Myopia is one of the most common vision conditions in the world, affecting millions of adolescents in the US alone. In simple words, it refers to a condition that makes distant objects blurry and close objects clear. It occurs when the eyeball is long from front to back or when the cornea is unusually curved; when this happens, the rays of light cannot reach the retina normally.
Sometimes called “nearsightedness,” myopia begins to manifest from the age of six to fourteen. It often needs medical care, such as contact lenses, glasses, or corrective surgery. Statistics indicate that nearsightedness has been increasing in recent years – around 9% of schoolchildren and 30% of teens now have myopia. This article lays out information on the symptoms, treatment and prevention of myopia so parents can be more prepared to face this vision problem.
First, let’s talk about why rates of myopia in children and teens have been rising. Research has pointed to the COVID-19 pandemic as a potential contributor to this increase, as the amount of time spent outdoors is correlated with myopia.
Not only have quarantines and restrictions kept many kids indoors, but school closures have led to an increase in children using screens. Excessive screen use is known to increase the risk of myopia, and the pandemic only encouraged screen use.
Schoolchildren and teens had to do their schoolwork online in much of the world, in addition to their existing screen time habits like video games, television, and cell phones. As the pandemic pushed schooling online, time spent looking at screens has increased dramatically, and so too have rates of myopia.
So what does nearsightedness look like in children or teens? Well, there are a few different symptoms to be aware of.
These symptoms, particularly the first one, are indications of myopia. If you notice them in yourself or your child, consider visiting a healthcare provider.
If you’re interested in preventing nearsightedness in yourself or your children, there are a number of steps you can take. As the old saying goes, an ounce of prevention is worth a pound of cure: one of the best things to do is increase the amount of time spent outdoors.
As discussed above, spending time in outdoor light helps to prevent excessive exposure to the type of indoor light which can lead to myopia. Increasing the amount of time spent outdoors also reduces the amount of screen time indoors, which is correlated with myopia.
You should give the eyes a break when doing “near work,” like writing, reading, or playing video games. Doctors recommend the 20-20-20 rule: every twenty minutes, look at something twenty feet away for twenty seconds. This allows your eyes to relax.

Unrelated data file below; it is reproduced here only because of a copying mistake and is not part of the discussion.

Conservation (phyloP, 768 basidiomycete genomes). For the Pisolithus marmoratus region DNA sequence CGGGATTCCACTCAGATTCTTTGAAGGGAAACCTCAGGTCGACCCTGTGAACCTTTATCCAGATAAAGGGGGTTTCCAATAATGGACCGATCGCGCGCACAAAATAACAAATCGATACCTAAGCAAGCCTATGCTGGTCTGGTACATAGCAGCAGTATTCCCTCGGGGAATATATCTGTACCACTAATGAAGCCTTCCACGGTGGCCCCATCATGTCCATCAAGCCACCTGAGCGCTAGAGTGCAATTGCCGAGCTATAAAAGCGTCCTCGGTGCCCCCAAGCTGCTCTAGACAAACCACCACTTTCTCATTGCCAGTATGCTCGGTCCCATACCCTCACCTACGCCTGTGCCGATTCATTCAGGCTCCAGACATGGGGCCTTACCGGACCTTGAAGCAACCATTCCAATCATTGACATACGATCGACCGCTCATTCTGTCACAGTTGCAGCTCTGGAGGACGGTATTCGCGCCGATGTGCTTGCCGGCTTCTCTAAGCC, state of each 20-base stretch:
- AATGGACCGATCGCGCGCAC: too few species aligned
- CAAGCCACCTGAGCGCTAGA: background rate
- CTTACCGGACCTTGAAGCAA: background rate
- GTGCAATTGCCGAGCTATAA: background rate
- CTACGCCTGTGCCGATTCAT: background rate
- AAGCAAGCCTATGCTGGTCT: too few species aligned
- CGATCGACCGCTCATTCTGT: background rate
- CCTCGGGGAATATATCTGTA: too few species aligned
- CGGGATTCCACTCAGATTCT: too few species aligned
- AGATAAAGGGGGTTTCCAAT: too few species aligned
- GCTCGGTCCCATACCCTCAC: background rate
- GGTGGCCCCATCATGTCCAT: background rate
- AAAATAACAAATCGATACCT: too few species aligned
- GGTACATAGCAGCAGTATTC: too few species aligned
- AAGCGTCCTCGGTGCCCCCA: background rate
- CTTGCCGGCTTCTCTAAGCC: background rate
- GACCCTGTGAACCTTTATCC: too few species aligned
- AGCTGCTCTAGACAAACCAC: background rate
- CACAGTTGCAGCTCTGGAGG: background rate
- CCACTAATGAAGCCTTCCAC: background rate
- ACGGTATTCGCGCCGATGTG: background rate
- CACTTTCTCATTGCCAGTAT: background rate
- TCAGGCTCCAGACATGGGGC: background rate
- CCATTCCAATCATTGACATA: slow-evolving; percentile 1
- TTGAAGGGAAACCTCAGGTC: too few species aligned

If working longer than 2 consecutive hours, take a 15 minute break in addition to the 20-20-20 rule.
And of course, don’t forget regular eye exams. Your optometrist may be able to catch possible eye issues before they cause complications.
Now, what does treatment look like? The simplest solution to nearsightedness is corrective lenses in the form of glasses or contact lenses. These solutions, often prescribed together, can alleviate myopia and the squinting, eye rubbing, and headaches that come with it. Corrective lenses change how light enters your eye, which reduces the blurriness that strains the eye. Since rubbing and irritating the eye can make myopia worsen overtime, it’s important to get corrective lenses as soon as possible.
Another option that can be prescribed by doctors is the use of low dose atropine eye drops. Atropine is a chemical used for a variety of different medical purposes, but it is perhaps most recognizable as the active ingredient in the eye drops patients sometimes receive when examined by an optometrist. In lower concentrations, atropine eye drops can be used daily to help to treat nearsightedness.
Myopia has a variety of potential causes.
Although the exact cause of myopia has not been determined, it is known that these four things can increase your risk for myopia.
“High myopia” is an extreme form of myopia that is more prevalent in those diagnosed with myopia at a young age. Technically, it is defined as nearsightedness of -6 diopters, which are a unit used by optometrists and other scientists to measure lenses. While it is more common in those diagnosed with nearsightedness early in life, it can occur in adulthood because of diabetes or because of extended periods of visual strain.
High myopia increases the risk of conditions such as cataracts, glaucoma, and retinal detachment, so it is very important to treat with corrective lenses or laser surgery, though surgery can only be done on adults. If your child or adolescent has high myopia, regular eye exams and the advice of a healthcare professional are essential to maintain good ocular health.
Myopia has been increasing in children and teens in recent years due to reduced time outdoors and excessive screen time, made worse by the Covid-19 pandemic. Therefore, it’s very important to make sure that children and adolescents are not spending too much time with screens.
A Carbon Health medical specialist can help you and your family treat your vision problems. Uncorrected myopia can lead to further eye problems such as cataracts and glaucoma, so it’s important to treat it as early as possible.